A few years ago, I helped collar a Bengal tiger and translocate him back into the wild in Bardia National Park in Nepal. After, we tracked him for months, using data from his GPS collar. Tracking his movements, we saw him explore Bardia, establish a territory and circle a potential mate. And then one day, his signal stopped moving. We knew this might happen. Our team only found the collar. All signs indicate he was killed and sold off, piece by piece, to fuel Asia’s growing market for illegal wildlife products. Every part of the tiger–from teeth to tail–is sold on the black market for reasons that vary from folk medicine uses (tiger bone), luxury items (skins and tiger bone wine) and good luck omens (whiskers).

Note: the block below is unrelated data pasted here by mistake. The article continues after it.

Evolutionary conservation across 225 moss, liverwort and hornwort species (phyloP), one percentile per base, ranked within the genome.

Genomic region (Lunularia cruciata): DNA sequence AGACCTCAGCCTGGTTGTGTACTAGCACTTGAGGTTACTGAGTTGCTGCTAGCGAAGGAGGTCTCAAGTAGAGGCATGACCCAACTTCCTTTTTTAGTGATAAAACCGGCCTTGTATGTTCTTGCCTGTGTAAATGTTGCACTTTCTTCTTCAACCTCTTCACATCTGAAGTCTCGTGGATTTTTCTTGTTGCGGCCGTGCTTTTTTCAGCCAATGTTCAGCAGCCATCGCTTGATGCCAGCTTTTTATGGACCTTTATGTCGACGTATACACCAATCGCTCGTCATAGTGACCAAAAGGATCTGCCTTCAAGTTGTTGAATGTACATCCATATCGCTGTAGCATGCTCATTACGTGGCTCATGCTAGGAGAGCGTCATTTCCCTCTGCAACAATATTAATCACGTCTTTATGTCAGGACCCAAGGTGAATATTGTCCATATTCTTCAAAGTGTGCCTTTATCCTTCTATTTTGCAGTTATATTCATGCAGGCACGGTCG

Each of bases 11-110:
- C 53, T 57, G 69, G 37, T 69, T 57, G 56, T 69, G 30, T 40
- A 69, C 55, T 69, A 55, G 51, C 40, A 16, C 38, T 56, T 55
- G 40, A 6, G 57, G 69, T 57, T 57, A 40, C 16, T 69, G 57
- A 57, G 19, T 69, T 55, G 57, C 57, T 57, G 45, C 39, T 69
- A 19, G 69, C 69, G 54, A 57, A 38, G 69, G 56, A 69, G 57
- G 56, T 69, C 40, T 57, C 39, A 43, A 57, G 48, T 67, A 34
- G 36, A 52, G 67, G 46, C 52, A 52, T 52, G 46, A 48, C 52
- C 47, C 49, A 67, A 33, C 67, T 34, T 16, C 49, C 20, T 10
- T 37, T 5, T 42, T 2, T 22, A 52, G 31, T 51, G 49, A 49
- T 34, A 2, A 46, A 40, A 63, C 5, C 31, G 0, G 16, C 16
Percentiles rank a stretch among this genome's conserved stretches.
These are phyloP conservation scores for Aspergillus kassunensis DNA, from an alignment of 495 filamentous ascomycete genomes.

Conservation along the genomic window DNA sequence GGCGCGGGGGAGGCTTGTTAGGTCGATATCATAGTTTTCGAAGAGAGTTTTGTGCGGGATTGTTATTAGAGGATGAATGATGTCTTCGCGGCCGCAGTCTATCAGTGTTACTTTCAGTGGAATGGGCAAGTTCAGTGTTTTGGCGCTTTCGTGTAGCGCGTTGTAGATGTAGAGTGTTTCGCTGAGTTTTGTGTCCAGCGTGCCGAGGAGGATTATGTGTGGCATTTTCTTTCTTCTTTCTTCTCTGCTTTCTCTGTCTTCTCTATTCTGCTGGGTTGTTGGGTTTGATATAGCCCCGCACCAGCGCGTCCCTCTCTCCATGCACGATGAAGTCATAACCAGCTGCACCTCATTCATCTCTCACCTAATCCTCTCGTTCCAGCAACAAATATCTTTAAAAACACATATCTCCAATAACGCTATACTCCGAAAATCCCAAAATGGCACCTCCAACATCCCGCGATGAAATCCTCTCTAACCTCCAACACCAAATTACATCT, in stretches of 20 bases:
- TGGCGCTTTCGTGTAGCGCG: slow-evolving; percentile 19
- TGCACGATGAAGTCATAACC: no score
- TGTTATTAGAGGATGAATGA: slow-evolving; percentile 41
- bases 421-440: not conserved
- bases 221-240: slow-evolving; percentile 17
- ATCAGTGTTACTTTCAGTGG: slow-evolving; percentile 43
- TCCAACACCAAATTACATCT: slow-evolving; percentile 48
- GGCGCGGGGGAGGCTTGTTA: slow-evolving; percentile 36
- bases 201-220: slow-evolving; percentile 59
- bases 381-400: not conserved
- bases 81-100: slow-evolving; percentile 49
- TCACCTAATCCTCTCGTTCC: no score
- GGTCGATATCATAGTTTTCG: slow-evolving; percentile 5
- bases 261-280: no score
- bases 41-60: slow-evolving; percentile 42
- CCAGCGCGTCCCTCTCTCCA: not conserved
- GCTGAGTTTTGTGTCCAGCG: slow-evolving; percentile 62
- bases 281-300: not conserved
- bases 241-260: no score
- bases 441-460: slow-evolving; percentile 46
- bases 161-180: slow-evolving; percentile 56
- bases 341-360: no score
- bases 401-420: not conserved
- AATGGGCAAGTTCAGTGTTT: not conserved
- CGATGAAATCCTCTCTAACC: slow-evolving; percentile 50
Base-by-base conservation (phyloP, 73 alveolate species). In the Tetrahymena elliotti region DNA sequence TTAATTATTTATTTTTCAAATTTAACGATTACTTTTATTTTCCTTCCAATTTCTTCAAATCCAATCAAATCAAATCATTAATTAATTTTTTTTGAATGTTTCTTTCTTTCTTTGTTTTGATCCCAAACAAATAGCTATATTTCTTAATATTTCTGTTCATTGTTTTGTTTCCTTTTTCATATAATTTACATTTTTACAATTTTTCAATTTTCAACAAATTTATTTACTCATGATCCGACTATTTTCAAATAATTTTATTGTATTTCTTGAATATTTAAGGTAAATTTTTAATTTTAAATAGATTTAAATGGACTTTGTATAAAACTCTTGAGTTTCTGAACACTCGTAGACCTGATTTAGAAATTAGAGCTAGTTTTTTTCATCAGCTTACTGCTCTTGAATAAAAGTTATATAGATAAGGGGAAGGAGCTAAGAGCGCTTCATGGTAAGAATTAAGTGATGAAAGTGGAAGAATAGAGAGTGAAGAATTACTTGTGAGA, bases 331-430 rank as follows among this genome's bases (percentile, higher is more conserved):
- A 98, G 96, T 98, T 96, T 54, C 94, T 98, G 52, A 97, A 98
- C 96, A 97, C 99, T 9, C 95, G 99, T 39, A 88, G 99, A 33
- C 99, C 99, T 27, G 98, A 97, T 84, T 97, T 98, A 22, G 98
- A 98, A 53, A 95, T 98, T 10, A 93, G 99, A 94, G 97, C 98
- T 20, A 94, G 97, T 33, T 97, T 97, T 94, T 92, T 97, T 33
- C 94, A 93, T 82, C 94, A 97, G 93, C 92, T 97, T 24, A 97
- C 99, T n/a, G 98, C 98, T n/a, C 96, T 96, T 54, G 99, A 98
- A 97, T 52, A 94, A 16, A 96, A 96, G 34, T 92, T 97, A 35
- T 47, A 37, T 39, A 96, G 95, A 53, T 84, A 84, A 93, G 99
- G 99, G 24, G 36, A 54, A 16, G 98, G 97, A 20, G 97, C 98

Between 1900 and 2010, the world lost 97% of its wild tigers. The best science in 2010 estimated as few as 3,200 wild tigers remained across their entire range. This crisis was a wake-up call and prompted the 13 tiger range countries to come together with WWF (the organization I lead) and other partners and commit to double the number of wild tigers by 2022, the next Chinese Year of the Tiger. But tigers are only one part of a terrible unfolding story. According to WWF’s Living Planet Report, populations of vertebrate species–mammals, birds, reptiles, amphibians and fish–have declined by more than half in the past 40 years.